on pins & needles


Between teaching my think360ARTS gigs, classes in the studio, and creating works for my up-coming show at Plinth Gallery which opens on April 1st, I am keeping very busy!  We even managed to squeeze in an 8th Birthday party for Mia, my studio assistant, Andrea’s, little one.  Mia was practically born at the studio, Andrea was at February 2008’s First Friday, helping me like she always did and does, VERY pregnant, Mia was born 2 days later, and mother and child both attended and assisted in March’s First Friday!  Andrea and Mia have been with me ever since, both are part of the heart of the studio and very important people in my creative life and family!

All this craziness  kind of puts one on pins & needles many things poking and prodding, making sure they are not forgotten.  Every once in a while I let my mind wander to sidelines, like hmm what should I title this upcoming show?  I’m thinking: On Pins & Needles.


Pins - vintage hat pins, are an element of my Pin Head pieces, which really just started as an aesthetic . . . but in reality, they are a by product of my life and maybe also a symbol of reactions to my work at times. The pins, which embellish hand made little pin cushions can certainly remain just an esthetic, an element of function. However, these pins can also be a metaphorical element, speaking of the poking and prodding, the uncomfortable pricks of life. I am aware that my work brings an uncomfortable reaction to some viewers . . . I acknowledge this, but firmly stand by my reply that it is not something I am pursuing and that there really is nothing malice or dooming behind the creation of my work.  At the very most, I would say some pieces are a little melancholy. I always describe my works as simply being honest with our feelings some are happier than others, but all are valid life experiences, and as such, should be cherished.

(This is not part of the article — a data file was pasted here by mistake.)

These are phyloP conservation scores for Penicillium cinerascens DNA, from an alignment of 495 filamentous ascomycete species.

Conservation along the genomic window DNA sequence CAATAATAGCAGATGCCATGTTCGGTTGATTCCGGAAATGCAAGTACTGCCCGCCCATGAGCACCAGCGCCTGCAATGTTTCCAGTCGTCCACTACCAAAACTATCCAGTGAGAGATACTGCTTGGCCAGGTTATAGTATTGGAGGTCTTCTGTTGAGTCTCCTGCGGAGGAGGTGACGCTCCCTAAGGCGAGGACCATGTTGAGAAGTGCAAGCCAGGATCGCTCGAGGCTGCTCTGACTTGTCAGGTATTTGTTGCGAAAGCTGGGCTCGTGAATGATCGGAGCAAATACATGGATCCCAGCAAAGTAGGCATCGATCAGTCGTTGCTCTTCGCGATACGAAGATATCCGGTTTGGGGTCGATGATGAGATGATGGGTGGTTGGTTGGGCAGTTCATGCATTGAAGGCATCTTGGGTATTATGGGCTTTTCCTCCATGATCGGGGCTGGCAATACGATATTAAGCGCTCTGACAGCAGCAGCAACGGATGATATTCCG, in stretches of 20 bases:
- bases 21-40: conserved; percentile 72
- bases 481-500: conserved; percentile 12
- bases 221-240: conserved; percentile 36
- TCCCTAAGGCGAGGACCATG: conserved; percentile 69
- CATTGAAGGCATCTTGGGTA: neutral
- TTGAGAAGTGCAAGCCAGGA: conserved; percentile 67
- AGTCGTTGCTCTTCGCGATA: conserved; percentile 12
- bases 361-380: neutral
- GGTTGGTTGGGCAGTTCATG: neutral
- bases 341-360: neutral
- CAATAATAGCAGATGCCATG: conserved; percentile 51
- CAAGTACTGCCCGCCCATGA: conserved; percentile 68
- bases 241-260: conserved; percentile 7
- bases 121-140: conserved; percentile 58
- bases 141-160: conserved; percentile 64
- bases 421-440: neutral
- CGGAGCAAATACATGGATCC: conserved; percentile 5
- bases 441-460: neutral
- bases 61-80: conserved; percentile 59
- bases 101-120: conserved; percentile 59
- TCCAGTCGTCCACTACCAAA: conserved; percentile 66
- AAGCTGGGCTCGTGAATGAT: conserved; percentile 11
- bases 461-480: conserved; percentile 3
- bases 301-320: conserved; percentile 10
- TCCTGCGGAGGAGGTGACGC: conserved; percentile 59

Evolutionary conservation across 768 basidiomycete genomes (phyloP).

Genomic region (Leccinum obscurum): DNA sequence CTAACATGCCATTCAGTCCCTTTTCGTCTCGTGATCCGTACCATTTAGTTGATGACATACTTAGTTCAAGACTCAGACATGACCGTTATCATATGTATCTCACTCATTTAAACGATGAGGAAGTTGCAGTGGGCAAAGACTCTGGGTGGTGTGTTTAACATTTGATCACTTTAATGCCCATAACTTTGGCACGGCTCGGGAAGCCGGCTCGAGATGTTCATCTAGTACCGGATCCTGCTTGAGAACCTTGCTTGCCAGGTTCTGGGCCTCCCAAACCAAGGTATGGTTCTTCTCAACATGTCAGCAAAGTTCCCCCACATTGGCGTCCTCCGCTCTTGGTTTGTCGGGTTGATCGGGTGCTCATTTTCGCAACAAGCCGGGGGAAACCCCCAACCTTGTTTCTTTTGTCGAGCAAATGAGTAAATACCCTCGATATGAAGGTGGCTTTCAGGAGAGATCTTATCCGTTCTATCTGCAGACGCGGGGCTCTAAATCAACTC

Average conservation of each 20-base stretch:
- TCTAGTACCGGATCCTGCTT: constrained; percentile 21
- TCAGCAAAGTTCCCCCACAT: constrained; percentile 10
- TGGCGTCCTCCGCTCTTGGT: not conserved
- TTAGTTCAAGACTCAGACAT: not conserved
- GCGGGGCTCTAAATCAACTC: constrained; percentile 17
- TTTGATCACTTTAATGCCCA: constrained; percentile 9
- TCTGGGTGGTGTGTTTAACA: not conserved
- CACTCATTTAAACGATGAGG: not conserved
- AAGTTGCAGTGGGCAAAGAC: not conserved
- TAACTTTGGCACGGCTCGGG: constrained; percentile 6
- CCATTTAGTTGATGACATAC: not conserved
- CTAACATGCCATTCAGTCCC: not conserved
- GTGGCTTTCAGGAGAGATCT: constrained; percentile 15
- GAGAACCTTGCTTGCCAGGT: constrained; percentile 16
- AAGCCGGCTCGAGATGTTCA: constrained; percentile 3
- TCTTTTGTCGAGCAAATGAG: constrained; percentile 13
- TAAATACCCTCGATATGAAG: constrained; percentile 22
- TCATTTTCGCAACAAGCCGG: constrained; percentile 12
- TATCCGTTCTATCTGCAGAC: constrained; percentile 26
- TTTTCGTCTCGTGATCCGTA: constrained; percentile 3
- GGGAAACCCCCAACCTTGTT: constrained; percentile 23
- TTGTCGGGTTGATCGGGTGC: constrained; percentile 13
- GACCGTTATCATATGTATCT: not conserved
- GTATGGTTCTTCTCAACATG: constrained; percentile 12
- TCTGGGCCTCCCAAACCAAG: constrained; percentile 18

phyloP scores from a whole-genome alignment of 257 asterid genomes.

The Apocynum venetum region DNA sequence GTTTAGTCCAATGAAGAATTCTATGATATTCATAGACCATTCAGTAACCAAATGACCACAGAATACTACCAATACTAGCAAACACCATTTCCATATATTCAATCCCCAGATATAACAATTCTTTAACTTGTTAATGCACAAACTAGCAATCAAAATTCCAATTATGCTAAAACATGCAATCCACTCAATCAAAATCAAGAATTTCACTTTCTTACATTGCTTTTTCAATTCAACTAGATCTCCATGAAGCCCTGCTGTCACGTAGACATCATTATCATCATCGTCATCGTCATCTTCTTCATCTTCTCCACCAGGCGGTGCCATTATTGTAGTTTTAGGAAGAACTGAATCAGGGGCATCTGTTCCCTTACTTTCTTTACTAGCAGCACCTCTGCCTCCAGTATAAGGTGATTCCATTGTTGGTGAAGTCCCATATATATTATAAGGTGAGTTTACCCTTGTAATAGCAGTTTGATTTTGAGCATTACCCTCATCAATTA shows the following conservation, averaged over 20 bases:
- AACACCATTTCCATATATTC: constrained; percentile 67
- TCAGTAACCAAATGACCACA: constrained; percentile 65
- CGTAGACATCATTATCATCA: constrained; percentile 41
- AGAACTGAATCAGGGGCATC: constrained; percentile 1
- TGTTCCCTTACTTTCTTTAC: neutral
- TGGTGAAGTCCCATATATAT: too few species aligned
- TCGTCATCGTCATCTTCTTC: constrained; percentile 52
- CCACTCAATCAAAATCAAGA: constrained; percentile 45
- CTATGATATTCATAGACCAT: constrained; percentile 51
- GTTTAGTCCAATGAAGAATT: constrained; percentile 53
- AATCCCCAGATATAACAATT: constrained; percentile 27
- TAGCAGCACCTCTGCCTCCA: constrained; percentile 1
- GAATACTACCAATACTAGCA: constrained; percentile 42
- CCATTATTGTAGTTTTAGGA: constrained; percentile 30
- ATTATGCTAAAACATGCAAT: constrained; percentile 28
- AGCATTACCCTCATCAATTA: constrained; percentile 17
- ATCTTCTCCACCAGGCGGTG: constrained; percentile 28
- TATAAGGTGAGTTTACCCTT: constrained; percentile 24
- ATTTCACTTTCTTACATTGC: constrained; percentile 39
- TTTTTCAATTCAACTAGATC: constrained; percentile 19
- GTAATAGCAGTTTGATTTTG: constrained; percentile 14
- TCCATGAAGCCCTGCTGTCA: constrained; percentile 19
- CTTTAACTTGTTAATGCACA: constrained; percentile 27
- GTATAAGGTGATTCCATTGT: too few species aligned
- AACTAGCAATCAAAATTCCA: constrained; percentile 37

One of the most common questions is why have you cut off their arms?  The truth is I never cut them off I just didn’t give them arms, and I didn’t because the pieces felt complete without them.  To me, these armless figures have a strength because of the lack of arms, it makes their torso and legs all the stronger, they are rooted, and balanced much more without arms than they would be with them.  Arms would simply make them dolls.

There’s a month and a half left to finish this new work for my show at Plinth, I’m really excited to show this new body of work, all slip cast and altered pieces!  Stay tuned for peeks here and there and please mark your calendars for Plinth’s opening on April 1st!!